Not all hares are alike, Jacinto, and it wasn't her fur, believe me, that distinguished her from the other hares, not her Tartar eyes nor the whimsical shape of her ears. more>>>

Borges's Secretary
By Lúcia Bettencourt
Translated by Kim M. Hastings
I can’t, nor do I want to, unmask her, because in doing so I would destroy myself. more>>>

From Gombrowicz in Argentina
By Rita Gombrowicz
Translated by Lauren Dubowski
He could have written a book on the art of falling into disgrace.more>>>

Also in This Issue
Someone Around Here is Looking for an Equation 
By Dimitris Athinakis 
My fingernails grow; they reach the ceiling.
Translated by Karen Emmerich 

An Interview with Dimitris Athinakis 
By Peter Constantine 
Translated by Peter Constantine
There is an interesting trend right now where Cretan teenagers and hipster twentysomethings send each other text messages in fifteen-syllable iambic lines.  more>>>

Exploding Cow 
By Yang Zi 
Translated by Ye Chun, Melissa Tuckey, and Fiona Sze-Lorain
Docile black eyes stare out in terror. more>>>

Book Reviews 
Journal of an Ordinary Greif CoverJournal of an Ordinary Grief
By Mahmoud Darwish
Translated from the Arabic by Ibrahim Muhawi
Archipelago Books, 2010

Reviewed by André Naffis-Sahely 

Every artist, particularly if they happen to be a good one, is in a sense posthumous. more>>>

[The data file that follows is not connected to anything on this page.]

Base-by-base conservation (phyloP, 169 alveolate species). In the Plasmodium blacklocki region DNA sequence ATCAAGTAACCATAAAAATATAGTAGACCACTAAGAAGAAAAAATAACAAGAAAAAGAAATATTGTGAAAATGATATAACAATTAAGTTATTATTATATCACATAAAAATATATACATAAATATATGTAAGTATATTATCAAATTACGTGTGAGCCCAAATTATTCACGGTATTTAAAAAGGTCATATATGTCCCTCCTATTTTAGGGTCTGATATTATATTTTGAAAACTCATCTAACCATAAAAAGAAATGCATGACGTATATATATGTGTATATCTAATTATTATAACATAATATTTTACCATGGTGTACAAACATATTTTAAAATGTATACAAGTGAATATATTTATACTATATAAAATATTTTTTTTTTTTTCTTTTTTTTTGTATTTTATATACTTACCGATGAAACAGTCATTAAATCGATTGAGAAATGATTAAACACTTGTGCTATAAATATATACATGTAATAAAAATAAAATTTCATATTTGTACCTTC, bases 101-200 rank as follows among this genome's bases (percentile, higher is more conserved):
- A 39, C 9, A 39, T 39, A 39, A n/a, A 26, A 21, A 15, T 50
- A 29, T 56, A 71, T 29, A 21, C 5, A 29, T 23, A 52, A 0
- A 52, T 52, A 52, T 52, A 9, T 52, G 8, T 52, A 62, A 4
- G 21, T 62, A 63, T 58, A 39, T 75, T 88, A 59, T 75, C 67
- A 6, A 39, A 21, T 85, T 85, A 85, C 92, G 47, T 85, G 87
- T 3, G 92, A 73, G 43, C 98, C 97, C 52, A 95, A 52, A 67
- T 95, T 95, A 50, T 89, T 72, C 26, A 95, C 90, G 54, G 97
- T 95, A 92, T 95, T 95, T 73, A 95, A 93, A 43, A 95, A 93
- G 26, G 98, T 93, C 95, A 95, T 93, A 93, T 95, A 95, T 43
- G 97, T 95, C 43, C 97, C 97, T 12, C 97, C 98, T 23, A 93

My Kind of Girl
By Buddhadeva Bose
Translated from the Bengali by Arunava Sinha
Archipelago Books, 2010

Reviewed by Tommy Wallach 

A brief encounter with a young couple in love inspires the men to pass the time by telling stories of love from their own lives. more>>>

Recent Dispatches

The 2010 Nobel Prize in Literature:  Week Two
By Susan Harris
Resuming last week's conversation, the speculation continues. Britain's suspiciously accurate Ladbrokes is yet to weigh in, but  Unibet has posted odds for candidates both familiar (Adonis) and ludicrous (Thomas Bodström), with Paraguay's thirty-year-old Néstor Amarilla the inexplicable favorite at 4:1. more>>>

The City and the Writer: In Antwerp with Ramsey Nasr
By Nathalie Handal

If each city is like a game of chess, the day when I have learned the rules, I shall finally possess my empire, even if I shall never succeed in knowing all the cities it contains.
                              —Italo Calvino, Invisible Cities
Can you describe the mood of Antwerp as you feel/see it?
She’s ambiguous—a vibrant blossoming culture on top, and a rusty brown sentiment beneath the cobblestones.

What is your most heartbreaking memory in this city?
Love, love, love . . .

Artists Talk: Israel/Palestine: Politics and Art in Sheikh Jarrah
By Azareen Van der Vliet Oloomi and Chana M
On Friday afternoons the streets of Jerusalem begin to empty out. Friday is a holy day of rest for both the Muslims and the Jews of Jerusalem, and as the Jewish Sabbath is about to begin, the Muslims’ afternoon prayers have just concluded. But for the hundreds of Israelis and Palestinians who gather to demonstrate against the eviction of Arab families from their homes in the East Jerusalem neighborhood of Sheikh Jarrah, this quiet, sanctified hour is precisely the time in which the work and struggle begin each week. more>>>